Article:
“Grant that I may not so much seek to be consoled, as to console; to be understood, as to understand; to be loved, as to love. For it is in giving that we receive.” (St. Francis of Assisi)
One aspect of Christianity that I most resonate with is its’ focus on the interior life. That is, whereas many other religions, and whereas American society especially, tend to focus much more on externals, Christian spirituality emphasizes the centrality of what is happening in people’s minds and hearts to a much greater extent. In this beautiful quotation from a well-known prayer, St. Francis of Assisi particularly highlights the importance of an individual’s motivation in everyday life.
In this culture, we often seek to receive. More specifically, because we often crave to experience closeness in relationships, we direct significant energy toward trying to get attention, approval, affection, and admiration. This idea plays a central role in Abraham Maslow’s classic hierarchy of needs, and it is one of the most accepted among scholars of human behavior. However, there is a problem in this focus in that we do not control others. We may be able to influence others, but we cannot force others to love us. We cannot manufacture intimacy just because we need it. Furthermore, many people become preoccupied with trying to get love. Placing significant value on attaining something that we can’t control is a recipe for unhappiness. Seeking to receive also may be considered to reflect a lack of maturity, particularly in terms of spiritual development.
Coming out of a Christian worldview, the prayer of St. Francis is countercultural in that it places the emphasis on giving. We may not be able to control how much love we receive, or how much intimacy we experience, but we do control how much love we give. Whereas dwelling on receiving love may lead to chronic discontent, committing one’s life to giving to others may be one of the essential components to a meaningful life.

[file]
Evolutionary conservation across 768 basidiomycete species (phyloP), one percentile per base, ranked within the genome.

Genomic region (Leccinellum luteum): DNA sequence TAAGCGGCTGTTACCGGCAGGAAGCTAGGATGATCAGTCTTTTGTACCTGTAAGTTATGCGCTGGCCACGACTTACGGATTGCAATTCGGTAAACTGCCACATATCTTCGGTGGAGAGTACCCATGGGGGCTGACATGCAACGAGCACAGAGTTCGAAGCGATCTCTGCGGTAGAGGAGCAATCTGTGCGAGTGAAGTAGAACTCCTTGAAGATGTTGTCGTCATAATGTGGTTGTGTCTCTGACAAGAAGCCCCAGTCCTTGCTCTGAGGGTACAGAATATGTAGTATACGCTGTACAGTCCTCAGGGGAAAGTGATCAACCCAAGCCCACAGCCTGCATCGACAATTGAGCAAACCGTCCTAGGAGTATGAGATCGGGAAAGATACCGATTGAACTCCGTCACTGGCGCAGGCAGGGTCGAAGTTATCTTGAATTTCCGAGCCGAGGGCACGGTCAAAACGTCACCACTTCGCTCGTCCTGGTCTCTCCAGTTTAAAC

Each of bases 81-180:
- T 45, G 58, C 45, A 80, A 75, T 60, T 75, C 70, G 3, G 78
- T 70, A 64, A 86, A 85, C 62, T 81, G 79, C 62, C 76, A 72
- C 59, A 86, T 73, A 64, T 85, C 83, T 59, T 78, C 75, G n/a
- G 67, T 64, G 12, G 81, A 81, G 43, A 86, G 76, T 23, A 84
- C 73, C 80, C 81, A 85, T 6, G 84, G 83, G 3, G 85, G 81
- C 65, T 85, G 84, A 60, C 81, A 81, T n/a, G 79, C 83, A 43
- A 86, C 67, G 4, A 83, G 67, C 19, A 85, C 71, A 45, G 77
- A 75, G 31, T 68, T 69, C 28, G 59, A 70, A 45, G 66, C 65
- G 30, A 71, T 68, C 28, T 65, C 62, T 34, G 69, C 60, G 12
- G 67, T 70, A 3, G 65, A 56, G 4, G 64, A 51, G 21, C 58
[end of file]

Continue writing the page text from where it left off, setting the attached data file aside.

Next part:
This has been a hard lesson for me. (As somewhat of an aside, my only elevated MMPI score in graduate school was for an overly “high need for affection!”) I can remember several times in several different relationships over the years where I have sought something from another or where I have become fixated on a level of intimacy that I had in mind as expected or desired. The result inevitably has been discouragement. Over time, I have learned that it is wiser, and more consistent with my Christian values, to focus on giving. With this change in perspective, I have found much more peace and meaning.
Of course, this shouldn’t discount the fact that we all truly do need a sense of connection and belonging. Many of the best Christian thinkers have thought of this as a manifestation of a much deeper spiritual yearning. For example, Meister Eckhart’s answer to this vexing problem was to emphasize that humans are not primary, that we were not intended to be our own sources of life. Humans do need to receive, he emphasized, but not from fallible sources, such as other people. Rather, we all have souls that have a God-shaped void in the center. We each need to be deeply penetrated with the Divine presence to be able to experience the love and intimacy that we all ache to receive.